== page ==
The giant hall was not made for normal acoustics. Sounds ricocheted off the metal walls again and again while each splash and command stretched on forever. The line pressed forward. My heart was thundering so loud that I thought it must be echoing off the walls too. We stepped forward. Another vague splash and the air was empty. The little group of men in front of me shortened dangerously while I tried to come to grips with what was about to happen.
I was instructed on what to do. I knew how to cross my arms, how to position my feet, and where my hands should rest. I knew that once I hit the water I would need to swim forward and find my group, buddy up and distribute the PFDs so we could all stay afloat. I knew somewhere in my mind that Navy Seals were lurking down below in the water, waiting for poorly conditioned recruits to kick when they shouldn’t, or splash too much. They were waiting like sharks in the water, there to teach us a lesson. Somewhere in all my thinking, a few more splashes were heard.
The last body in front of me disappeared into the darkness and left behind that bright spot light glaring into my eyes. I could see the edge of the platform. I could feel the rough stone on my feet, gripping. A command was uttered and I stepped up to the edge, my toes hanging off into the darkness. I didn’t look down; there was no point. I knew already that it would just be darkness and sounds.
In my head, my mind raced with thoughts, trying to catch up with what was happening. Things were moving too quickly. I wasn’t ready to go yet. My throat was solid and my chest weighed down with a heavy feeling I couldn’t understand. I could feel the breathing of the recruit behind me, and I wanted to step to the side, look around, catch my breath, ask for a minute, do anything.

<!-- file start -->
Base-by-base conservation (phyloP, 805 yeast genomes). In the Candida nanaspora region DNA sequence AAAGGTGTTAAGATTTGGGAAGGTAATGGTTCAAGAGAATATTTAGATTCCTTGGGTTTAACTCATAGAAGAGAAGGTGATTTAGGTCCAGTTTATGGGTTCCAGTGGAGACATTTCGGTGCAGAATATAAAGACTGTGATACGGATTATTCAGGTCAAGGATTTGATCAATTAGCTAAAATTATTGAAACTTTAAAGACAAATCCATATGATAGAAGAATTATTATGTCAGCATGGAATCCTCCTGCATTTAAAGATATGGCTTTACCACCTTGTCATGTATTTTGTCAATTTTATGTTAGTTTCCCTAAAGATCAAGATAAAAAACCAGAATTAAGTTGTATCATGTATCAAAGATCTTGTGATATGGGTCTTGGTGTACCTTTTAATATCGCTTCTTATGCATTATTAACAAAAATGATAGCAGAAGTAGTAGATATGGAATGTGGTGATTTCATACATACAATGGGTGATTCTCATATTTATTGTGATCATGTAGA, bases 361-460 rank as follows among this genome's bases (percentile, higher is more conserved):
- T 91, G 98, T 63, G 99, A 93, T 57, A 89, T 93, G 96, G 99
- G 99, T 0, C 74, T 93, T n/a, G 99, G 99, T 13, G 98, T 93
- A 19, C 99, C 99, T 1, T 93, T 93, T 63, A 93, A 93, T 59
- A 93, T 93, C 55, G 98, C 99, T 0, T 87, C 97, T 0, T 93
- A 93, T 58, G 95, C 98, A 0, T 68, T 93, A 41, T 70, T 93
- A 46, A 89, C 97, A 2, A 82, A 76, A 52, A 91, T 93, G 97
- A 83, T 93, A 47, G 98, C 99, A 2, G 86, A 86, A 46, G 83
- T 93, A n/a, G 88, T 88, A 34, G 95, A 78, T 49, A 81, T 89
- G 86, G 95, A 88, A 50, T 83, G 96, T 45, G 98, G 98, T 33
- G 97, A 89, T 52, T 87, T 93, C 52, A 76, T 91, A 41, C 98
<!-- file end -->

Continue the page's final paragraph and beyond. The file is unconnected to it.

My hands crossed, gripping my shirt and my nose. My feet stepped. I was falling. But no, that wasn’t right, I was still protesting, trying to find my place, to center my fear and deal with it. I needed to get it in check before I could…
The water was cold and it hit like the shock from an old wool blanket. I shot back up into the air and took a gasping breath I hadn’t known I’d been holding. It was over.
It took me a while to understand how my body could act on one set of signals from my brain while the rest was so overly concerned with meaningless things like fear. My arms and legs did what they were told to do. They did it without a pause, without doubt, and without error. They did it without the fear that was all pervasive in my mind.
When Burke talks about the sublime sense of terror, of feeling ones own mortality, I think he only halfway addresses the origins of that psychology. There is obviously a great meaning in the way our animal fears can plague us. We can be shaken to the core, go pale as a ghost, or just let our jaws drop. I don’t think that’s enough of the story, though. It doesn’t address that other part of us.
That night on the platform, I was told what to do, but I hadn’t been trained at it. It was no mere reflex of action. It was not a conditioning to follow orders when they came from that self-confident voice. It was a spark of control over the uncontrollable that had come to me through pain, practice, and the knowledge that fear was no longer useful. I find something of the sublime in that and wonder at its meaning and place in my future life. Will I have cause for it one day?